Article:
Inclusionist Sun 22-Sep-13 17:49:34

Honestly, starlight, if I did that the LEA would reduce his funding to reflect the reduced hours I said he needed.

Then it would take at least a few weeks for the Secondary to get it increased again- they would almost certainly have to prove that he wasn't coping there on the reduced hours. What happens to him while that process goes through? He misses out on increased support at exactly the moment he needs it.

Well they'd be breaking the law unless the statement changed, but you'd be sending a clear message to the school that as the only people who have any reason to hold them legally accountable, you are not going to.

They may well use that letter in the annual review or for any judicial review that you might later bring against them if you change your mind and I imagine it would offer them some protection.

insanityscratching Sun 22-Sep-13 17:52:40

Inclusionist it sounds like that 1 to 1 isn't right for him. I'd be looking to have a team rather than one specified person, I'd be looking to see whether it was a clash of personalities, I'd be looking to see whether he needed a different approach but I wouldn't continue to inflict that particular TA on him no.
The TA who covered dd during OFSTED annoyed dd immensely because she was too present and dd's own TA floats in and out as needed also because dd is academically strong she felt patronised to be offered support with the academics ("I think they think I'm stupid" was dd's comment) It's not that support isn't needed it's the wrong type of support isn't needed I think.

It STILL doesn't give you any legal entitlement to deliver anything but the provision specified in his statement. If you don't like the behaviour of the LA, or the system they use you are well within your rights to get yourself on consultation panels, write to your counsellor, raise complaints.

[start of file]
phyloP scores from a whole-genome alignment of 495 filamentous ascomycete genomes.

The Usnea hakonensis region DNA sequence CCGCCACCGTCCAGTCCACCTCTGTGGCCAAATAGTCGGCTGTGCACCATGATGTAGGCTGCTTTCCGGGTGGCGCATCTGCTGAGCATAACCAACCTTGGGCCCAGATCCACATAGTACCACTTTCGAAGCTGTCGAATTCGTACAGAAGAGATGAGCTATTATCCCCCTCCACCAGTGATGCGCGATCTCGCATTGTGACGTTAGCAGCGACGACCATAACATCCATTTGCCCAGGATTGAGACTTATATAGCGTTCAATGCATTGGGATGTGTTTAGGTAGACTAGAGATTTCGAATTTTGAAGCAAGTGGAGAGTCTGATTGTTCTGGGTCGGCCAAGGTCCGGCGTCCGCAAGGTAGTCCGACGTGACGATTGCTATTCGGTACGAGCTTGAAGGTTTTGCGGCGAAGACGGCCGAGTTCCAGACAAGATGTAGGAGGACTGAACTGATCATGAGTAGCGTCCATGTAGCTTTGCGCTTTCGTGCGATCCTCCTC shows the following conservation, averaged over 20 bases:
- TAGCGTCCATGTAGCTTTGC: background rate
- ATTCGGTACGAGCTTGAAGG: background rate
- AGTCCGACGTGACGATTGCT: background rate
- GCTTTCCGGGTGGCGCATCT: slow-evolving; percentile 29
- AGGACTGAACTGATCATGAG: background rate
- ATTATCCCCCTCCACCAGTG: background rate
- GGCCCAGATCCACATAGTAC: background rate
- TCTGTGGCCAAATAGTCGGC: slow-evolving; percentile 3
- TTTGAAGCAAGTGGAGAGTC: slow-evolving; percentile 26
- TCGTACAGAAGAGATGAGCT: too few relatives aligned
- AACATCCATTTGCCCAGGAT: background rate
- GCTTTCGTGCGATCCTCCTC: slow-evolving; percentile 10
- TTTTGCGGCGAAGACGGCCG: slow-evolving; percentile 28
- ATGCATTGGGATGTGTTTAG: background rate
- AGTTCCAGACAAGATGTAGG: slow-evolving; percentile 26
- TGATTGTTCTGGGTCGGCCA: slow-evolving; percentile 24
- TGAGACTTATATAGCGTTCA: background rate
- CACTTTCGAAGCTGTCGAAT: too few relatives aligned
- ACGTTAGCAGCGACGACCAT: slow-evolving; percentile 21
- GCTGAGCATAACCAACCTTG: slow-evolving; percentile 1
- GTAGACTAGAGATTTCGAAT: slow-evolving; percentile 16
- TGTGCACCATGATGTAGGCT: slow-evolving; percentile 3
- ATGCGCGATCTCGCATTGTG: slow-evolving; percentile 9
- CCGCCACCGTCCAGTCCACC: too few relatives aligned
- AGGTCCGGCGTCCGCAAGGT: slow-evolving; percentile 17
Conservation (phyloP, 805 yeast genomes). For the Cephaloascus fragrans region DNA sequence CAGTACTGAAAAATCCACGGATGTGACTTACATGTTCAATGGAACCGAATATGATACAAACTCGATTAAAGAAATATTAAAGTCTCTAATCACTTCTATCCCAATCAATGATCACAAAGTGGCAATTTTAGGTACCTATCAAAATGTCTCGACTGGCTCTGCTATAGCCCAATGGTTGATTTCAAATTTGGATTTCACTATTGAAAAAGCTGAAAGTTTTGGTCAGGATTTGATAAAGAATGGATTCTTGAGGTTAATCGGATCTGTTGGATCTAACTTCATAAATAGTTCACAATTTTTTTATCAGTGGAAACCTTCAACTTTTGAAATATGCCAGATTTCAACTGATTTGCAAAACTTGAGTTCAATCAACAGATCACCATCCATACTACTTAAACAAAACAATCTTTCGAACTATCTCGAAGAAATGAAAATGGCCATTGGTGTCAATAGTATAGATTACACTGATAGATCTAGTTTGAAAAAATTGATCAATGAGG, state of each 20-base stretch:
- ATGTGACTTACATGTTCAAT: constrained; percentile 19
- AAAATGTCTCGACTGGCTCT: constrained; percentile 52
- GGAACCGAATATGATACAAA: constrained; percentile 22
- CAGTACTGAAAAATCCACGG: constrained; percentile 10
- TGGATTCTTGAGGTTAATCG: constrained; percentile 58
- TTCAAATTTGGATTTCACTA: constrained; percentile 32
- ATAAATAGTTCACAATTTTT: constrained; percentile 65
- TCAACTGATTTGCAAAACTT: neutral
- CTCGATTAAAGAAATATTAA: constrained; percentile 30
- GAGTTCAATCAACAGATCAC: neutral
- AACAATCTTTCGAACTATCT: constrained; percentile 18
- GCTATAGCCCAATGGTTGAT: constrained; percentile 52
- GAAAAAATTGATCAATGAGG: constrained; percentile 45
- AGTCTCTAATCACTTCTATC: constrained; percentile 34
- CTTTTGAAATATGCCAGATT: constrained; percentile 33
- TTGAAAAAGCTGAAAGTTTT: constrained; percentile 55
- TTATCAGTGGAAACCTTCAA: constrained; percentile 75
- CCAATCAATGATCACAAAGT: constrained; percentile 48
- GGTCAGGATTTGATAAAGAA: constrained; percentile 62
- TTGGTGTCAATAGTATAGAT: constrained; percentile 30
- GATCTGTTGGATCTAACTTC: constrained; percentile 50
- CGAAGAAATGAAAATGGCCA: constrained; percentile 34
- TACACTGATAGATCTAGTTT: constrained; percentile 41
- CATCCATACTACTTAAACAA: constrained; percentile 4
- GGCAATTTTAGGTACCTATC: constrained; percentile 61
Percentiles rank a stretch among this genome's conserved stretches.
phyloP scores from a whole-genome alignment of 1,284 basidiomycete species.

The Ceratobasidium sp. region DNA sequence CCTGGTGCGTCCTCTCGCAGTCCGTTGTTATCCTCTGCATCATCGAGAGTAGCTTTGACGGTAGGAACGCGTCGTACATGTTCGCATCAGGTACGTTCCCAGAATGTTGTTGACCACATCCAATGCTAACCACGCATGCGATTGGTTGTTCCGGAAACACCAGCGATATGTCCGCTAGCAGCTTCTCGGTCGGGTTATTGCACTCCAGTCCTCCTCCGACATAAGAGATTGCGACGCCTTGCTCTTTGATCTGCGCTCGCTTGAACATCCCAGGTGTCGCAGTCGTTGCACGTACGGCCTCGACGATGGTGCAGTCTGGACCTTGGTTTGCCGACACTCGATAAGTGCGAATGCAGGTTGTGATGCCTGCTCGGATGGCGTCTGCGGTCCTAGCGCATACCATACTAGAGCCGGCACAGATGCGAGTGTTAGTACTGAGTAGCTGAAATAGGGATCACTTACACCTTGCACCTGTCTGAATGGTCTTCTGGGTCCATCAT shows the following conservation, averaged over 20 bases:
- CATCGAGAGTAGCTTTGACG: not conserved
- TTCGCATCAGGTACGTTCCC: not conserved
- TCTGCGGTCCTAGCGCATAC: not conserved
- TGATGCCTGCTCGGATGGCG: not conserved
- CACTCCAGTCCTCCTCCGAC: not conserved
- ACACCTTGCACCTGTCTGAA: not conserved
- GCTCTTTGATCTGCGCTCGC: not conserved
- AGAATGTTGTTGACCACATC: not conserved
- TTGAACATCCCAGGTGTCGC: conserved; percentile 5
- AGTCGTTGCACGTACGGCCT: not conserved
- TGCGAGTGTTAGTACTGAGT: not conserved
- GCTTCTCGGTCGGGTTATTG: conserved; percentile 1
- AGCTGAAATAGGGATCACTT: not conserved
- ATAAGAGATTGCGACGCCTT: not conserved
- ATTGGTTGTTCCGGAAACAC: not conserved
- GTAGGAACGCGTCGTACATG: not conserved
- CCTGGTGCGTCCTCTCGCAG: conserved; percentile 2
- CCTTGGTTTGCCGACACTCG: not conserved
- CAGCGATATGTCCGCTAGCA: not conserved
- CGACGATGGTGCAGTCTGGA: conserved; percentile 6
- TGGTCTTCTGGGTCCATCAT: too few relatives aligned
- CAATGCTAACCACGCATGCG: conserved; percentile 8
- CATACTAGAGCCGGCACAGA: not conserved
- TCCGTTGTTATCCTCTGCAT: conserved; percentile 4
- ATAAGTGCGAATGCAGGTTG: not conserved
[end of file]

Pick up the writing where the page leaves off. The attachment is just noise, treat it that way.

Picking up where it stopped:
What you are NOT entitled to do though, is break the law.

NeedtoFightSmarter Sun 22-Sep-13 17:53:47

Good. But do I understand that it wouldn't mean an instant change to her statement, so not really fully what we want if it is so black or white in the legal aspect of the educational world, as in theory they are still breaking the law by following this email's instructions.

But look at this thread. Loads of teachers are breaking the law without repercussions. Many of them think they have the moral high ground to do so, certainly in my ds' last 5 schools. I think it is fairly normalised in most schools so not the 'event' that it should be.

soapboxqueen Sun 22-Sep-13 17:58:23

zzzzz if people are going to take action to the detriment of a statemented child, what I do is irrelevant. I do what is best for the children in my care and that is all because I can't control anyone else.

There is a massive difference between removing support or placing it with another child and moving a ta a seat away or placing a statemented child in a group with a ta.

NeedtoFightSmarter Sun 22-Sep-13 18:01:10

But I don't want it to have any repercussions on the school should there be another parent like you, starlightmckenzie, in our school who wants "the law is the law" approach and goes to a solicitor, newspaper or what ever people do when they are upset with the school's approach to their particular child.

insanityscratching Sun 22-Sep-13 18:02:05

zzzz I haven't seen a school yet that doesn't in some way misuse statemented hours. My favourite had to be a secondary I viewed for ds who had a full time specified 1 to 1 statement who proposed that the TA's would be in the low attaining groups so I could choose for ds to attend the low attaining groups and share the TA in there or he could go where his academic needs were met unsupported. Funny really that I didn't take them up on their offer really hmm

Doobydoo Sun 22-Sep-13 18:06:29

Any of you have more than a 2.2?Also why are not children encouraged to think...state school obv...not private

soapboxqueen Sun 22-Sep-13 18:08:13

Yes Starlight. I actually have my ta running a small business out of my classroom so that I can have a little nest egg in my autumn years.grin

While there are plenty of schools who need there arses kicking, demanding that ta sit motionless next to a child because they are capable of taking part in a lesson independently serves no one. I'm not changing their hours because that statement goes with them and I can't guarantee that they won't need that support in their next class. Or that they'll be sent 20 steps back by an event at home which means all the progress we have made has evaporated.